Like so many stories about “crazy Junius”, this story is probably exaggerated.  After his father’s death, John Wilkes Booth would lament, “We know that two-thirds of the funny anecdotes about our own father are disgraceful falsehoods.”   Still it is likely that Junius, a life long lover of animals, was deeply saddened by the loss of his prized pony Peacock.  Peacock was a living memory of Junius’ “honeymoon” with Mary Ann and, as this note from Henry Byron appears to prove, was well loved by all.

I’m thankful to Kate for uncovering and sharing this wonderful note with me.  It nicely reminds us of the lives of two forgotten members of the Booth family: Henry Byron Booth and Peacock the pony.

Kate Ramirez
Helen Menken Collection
Junius Brutus Booth: Theatrical Prometheus by Stephen Archer
The Elder and Younger Booth by Asia Booth Clarke
John Wilkes Booth: A Sister’s Memoir by Asia Booth Clarke edited by Terry Alford

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New Gallery: Joseph Adrian Booth


Joseph Adrian Booth The Players

Joseph Adrian Booth, born on February 8, 1840, was the youngest child of Junius Brutus Booth and Mary Ann Holmes.  His middle name of Adrian was selected in honor of his eldest brother Junius, Jr., 18 years his senior, who was quite skilled at performing the character of Adrian De Mauprat in the play Richelieu.  Joe spent his boyhood at different schools (often joined by his brother John Wilkes) and on the family farm at Tudor Hall.  When Joe came of age, he had limited aspirations.  With assistance from his brother Edwin, Joe became a treasurer at a theater in Baltimore.  During the next theatrical season he accompanied Edwin on tour, occasionally filling in on stage with minor roles.  Unlike his brothers however, Joe did not take to acting and never attempted to make a livelihood out of it.  Instead, Joe decided to pursue a career in medicine.  In the fall of 1860, he enrolled at the Medical College of South Carolina.  He seemed happy with his choice of profession and, for the first time, appeared to have a path in life.  The outbreak of the Civil War, however, threw a wrench in his plans.  Joseph was in Charleston when the attack on Fort Sumter occurred on April 12, 1861.  Following in the footsteps of his older brother John Wilkes who left his acting engagement in 1859 to soldier at the execution of John Brown, Joseph entered the fray, albeit briefly, to assist as an army surgeon during the attack.  He may have been influenced to do so by his mentor, Dr. Columbus DaVega, who designed and ran a floating hospital for the attacking Confederate troops.  Though the documentation is lacking, it is entirely possible that Joseph assisted Dr. DaVega on his floating hospital during the siege on Fort Sumter.  Joe’s service with the Confederacy was short lived however, and, after the medical college had been shut done due to the upcoming war, he returned back north.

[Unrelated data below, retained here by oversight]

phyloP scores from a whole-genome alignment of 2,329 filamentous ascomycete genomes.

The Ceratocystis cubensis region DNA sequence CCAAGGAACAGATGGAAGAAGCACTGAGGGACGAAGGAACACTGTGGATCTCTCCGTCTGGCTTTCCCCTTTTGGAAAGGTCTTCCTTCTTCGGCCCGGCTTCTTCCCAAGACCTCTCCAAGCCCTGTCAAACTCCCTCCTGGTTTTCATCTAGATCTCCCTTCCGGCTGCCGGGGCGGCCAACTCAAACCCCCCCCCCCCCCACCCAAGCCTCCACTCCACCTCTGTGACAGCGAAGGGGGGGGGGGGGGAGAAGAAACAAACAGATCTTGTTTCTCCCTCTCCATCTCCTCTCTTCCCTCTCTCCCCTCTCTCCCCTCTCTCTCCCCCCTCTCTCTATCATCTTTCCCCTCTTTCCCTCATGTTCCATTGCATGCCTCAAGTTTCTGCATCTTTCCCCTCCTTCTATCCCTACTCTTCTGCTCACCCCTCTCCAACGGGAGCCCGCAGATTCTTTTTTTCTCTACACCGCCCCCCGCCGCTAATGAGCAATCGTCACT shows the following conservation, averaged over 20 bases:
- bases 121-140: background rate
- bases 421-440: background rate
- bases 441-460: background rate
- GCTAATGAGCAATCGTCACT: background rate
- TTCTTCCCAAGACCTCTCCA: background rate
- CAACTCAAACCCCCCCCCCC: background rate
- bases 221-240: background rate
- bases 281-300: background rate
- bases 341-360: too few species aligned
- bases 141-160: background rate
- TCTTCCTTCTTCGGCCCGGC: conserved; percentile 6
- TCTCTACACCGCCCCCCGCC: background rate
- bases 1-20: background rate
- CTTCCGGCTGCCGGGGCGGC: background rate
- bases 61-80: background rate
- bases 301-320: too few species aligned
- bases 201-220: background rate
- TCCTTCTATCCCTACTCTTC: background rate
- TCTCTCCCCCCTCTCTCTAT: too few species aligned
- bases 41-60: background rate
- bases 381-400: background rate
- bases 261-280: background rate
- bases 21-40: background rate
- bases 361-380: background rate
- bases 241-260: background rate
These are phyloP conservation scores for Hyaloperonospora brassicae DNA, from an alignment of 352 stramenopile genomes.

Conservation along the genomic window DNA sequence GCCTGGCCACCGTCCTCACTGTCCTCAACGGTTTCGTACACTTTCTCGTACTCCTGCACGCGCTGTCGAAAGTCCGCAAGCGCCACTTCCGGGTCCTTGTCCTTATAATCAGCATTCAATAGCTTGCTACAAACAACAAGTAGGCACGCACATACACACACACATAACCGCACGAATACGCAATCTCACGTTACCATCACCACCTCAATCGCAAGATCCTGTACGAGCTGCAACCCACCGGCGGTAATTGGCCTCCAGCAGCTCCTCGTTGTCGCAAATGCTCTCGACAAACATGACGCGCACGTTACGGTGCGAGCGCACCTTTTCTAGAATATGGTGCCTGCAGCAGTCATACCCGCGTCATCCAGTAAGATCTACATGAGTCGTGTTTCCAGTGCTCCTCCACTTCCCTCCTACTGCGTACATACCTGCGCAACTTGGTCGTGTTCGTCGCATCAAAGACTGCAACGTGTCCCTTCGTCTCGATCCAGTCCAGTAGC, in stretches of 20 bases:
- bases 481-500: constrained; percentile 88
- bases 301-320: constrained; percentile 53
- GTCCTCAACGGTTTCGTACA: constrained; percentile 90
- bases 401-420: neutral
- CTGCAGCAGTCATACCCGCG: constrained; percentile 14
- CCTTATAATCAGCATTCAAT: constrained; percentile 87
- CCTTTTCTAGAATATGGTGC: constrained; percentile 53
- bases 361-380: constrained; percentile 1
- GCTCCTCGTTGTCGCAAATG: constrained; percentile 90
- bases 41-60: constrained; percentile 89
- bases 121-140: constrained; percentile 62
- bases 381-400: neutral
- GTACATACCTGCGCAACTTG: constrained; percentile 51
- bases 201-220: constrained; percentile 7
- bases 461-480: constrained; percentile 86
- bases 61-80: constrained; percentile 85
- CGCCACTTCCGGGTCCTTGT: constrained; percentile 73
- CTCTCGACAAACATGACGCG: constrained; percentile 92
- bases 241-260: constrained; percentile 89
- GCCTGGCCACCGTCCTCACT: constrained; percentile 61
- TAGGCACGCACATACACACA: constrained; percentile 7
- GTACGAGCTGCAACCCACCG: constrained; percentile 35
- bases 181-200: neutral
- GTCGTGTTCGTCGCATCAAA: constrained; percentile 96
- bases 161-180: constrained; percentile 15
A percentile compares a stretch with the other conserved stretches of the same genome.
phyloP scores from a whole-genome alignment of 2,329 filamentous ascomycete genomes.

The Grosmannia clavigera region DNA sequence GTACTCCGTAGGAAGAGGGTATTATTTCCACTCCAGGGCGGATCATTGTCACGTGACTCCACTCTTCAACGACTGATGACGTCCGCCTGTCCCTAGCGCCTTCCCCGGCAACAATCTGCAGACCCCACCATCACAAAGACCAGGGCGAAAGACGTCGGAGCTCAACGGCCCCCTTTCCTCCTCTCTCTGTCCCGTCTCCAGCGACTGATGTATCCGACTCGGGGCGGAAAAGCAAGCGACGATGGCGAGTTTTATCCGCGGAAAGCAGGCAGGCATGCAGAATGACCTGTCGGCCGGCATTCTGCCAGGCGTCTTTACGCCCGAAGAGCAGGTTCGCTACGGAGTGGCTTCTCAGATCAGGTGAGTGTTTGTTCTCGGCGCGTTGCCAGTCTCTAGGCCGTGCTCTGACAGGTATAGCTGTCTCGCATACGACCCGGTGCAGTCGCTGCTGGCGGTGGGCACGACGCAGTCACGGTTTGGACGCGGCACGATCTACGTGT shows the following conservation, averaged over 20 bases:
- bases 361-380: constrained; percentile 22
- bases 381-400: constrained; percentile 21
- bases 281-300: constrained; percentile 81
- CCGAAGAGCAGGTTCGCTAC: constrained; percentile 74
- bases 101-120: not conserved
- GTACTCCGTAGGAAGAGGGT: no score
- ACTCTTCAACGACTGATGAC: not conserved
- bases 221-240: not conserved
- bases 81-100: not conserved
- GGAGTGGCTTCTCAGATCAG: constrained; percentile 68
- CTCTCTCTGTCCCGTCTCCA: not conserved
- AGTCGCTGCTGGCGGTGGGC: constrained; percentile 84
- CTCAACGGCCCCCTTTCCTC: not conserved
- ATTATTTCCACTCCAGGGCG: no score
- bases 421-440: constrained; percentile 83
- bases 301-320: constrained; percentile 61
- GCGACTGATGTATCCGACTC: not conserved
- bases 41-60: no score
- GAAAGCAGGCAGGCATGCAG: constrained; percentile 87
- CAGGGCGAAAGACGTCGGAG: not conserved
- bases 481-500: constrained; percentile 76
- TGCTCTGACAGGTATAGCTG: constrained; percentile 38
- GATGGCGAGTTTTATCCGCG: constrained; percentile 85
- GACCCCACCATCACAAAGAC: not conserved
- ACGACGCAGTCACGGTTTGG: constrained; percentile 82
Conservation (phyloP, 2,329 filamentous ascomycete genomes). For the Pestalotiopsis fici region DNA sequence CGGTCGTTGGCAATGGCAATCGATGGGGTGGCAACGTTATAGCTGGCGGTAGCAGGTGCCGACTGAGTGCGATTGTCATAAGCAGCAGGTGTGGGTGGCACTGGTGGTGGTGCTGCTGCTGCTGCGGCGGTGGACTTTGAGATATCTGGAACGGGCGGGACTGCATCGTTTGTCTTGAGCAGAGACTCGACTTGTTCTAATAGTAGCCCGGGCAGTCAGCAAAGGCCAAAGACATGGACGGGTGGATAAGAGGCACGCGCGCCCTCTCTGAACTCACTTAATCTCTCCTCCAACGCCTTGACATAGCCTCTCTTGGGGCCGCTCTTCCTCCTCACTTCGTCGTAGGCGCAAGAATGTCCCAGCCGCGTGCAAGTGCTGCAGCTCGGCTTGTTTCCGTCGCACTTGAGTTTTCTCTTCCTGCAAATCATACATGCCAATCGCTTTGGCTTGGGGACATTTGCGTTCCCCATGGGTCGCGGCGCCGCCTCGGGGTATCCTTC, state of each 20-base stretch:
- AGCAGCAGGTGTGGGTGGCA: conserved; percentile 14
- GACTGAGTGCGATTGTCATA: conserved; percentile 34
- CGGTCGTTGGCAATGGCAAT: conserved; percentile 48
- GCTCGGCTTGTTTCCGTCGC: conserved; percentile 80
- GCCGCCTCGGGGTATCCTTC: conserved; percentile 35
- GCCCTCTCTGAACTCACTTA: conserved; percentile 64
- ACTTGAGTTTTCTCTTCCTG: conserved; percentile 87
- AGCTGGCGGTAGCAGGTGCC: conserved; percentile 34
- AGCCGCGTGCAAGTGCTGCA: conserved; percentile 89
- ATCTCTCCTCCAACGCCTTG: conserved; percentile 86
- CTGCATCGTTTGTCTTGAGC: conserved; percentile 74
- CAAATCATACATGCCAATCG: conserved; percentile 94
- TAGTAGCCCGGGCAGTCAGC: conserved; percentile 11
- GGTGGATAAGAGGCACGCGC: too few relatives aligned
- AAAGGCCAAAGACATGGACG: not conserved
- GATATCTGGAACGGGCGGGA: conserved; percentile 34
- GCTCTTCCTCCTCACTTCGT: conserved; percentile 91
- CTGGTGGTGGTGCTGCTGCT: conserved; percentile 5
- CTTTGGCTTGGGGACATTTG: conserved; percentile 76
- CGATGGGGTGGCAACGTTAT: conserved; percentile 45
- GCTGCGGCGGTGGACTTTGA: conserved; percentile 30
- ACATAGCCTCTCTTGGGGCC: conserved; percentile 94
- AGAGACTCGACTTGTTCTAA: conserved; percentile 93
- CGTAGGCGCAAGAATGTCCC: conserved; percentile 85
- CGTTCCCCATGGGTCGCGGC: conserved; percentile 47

For a time he may have joined up with his brother John Wilkes, accompanying him on tour as he had with Edwin a couple of years before. By early 1862, however, Joseph Booth ran off and disappeared for a time.  He left home with barely a note to explain himself.  The family was unsure if he had enlisted in the army, run off, or even committed suicide.  He showed up a couple months later in England, where Edwin was touring for a year.  While there he had hoped to see his grandmother, but she had passed away before he had arrived.  He was, however, the first of the Booths to meet his brand new niece Edwina, who had been born in England in December of 1861.  Joe, who enjoyed changing how he said certain words, called her Ed-wine-a, like the beverage. Edwin and Joe visited Paris together as Edwin unsuccessfully searched for a theater there to engage him.  By July 15, 1862, Joe was off again, this time he headed for Australia.  When later asked his reasons for going to Australia, Joe responded, “I went out there with this quite boyish freak to make my fortune. I tried mining for a time. Was on a sheep and cattle station, northern part – clerk in the station.”  Joe stayed in Australia for quite some time, much to the lament of his mother.  A poor correspondent, Mary Ann Booth worried daily about her youngest son: